But I guess it was not just the exposure. My daughters interest in Wall.E has also something to do with the film itself.
In the theatre, when I was watching the movie, I was also applauding the creative genius of the Pixar people who were behind this movie. How did they fashion a narrative, a robots-led sci fi futuristic story with minimal dialogue and human beings as extras, that could hold the interest of people raging from 2.5 years to 55 years? How did they weave this magic? What was it with Pixar that they could make one after another successful and memorable films while other studios gave duds after duds at the box office?
And I got my answer when I read an article by Ed Catmull of Pixar, the studioss President, in Septembers Harvard Business Review. According to Catmull, in a nutshell, Pixar operates on three basic principles: (a) everyone, irrespective of the hierarchy or departments, must have the freedom to communicate with anyone; (b) it must be safe for everyone to offer ideas; (c) we must stay close to innovations happening in the academic community.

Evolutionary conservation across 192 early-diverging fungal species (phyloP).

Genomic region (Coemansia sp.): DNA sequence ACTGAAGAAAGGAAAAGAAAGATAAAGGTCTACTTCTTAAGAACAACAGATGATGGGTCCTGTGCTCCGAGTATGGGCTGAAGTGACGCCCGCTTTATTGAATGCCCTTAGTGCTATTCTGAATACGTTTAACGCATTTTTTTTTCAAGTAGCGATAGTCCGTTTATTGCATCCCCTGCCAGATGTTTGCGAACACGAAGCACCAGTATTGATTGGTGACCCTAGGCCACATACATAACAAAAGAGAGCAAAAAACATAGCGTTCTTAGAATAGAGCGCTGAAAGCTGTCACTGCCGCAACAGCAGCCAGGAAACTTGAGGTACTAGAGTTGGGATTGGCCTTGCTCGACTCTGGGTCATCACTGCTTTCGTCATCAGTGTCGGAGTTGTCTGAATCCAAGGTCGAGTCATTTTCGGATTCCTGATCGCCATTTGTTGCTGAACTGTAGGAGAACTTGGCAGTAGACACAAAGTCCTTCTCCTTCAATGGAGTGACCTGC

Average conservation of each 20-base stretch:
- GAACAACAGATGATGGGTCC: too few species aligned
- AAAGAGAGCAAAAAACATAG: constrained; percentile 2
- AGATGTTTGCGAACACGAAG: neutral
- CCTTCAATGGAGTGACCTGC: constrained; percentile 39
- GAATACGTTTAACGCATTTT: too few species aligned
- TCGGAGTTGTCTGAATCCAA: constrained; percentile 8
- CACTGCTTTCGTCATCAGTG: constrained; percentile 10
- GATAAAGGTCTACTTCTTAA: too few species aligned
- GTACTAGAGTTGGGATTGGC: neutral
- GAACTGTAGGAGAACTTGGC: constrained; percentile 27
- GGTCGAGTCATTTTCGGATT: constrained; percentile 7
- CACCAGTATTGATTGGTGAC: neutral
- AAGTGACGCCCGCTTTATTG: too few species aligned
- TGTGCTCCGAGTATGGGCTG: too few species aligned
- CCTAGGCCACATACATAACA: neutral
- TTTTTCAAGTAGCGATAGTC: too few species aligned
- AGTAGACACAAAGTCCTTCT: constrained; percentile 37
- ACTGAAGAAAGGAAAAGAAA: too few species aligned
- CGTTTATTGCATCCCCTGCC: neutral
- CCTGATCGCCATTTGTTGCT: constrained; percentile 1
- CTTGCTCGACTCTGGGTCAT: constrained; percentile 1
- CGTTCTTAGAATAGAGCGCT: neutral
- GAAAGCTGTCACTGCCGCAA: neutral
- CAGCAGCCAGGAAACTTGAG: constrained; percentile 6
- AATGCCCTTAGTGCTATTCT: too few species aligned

What Catmull has advised, in the light of the creative processes and management practices at Pixar, has the potential to make firms in the creative business achieve remarkable results. But how many have the courage to implement such peer-driven processes for solving problems.
Thats why Pixar is unique.
Meanwhile, the impact of Wall.E has been so great on my daughter that she has been remembering the robot from the movie and demanding to take her to the theatre again.
So, Ed Catmull, Andrew Stanton and all those creative geniuses at Pixar, here is a personal thank you from a family in Singapore!
Zafar Anjum is the online editor of the MIS Asia portal.
Sign up for Computerworld eNewsletters.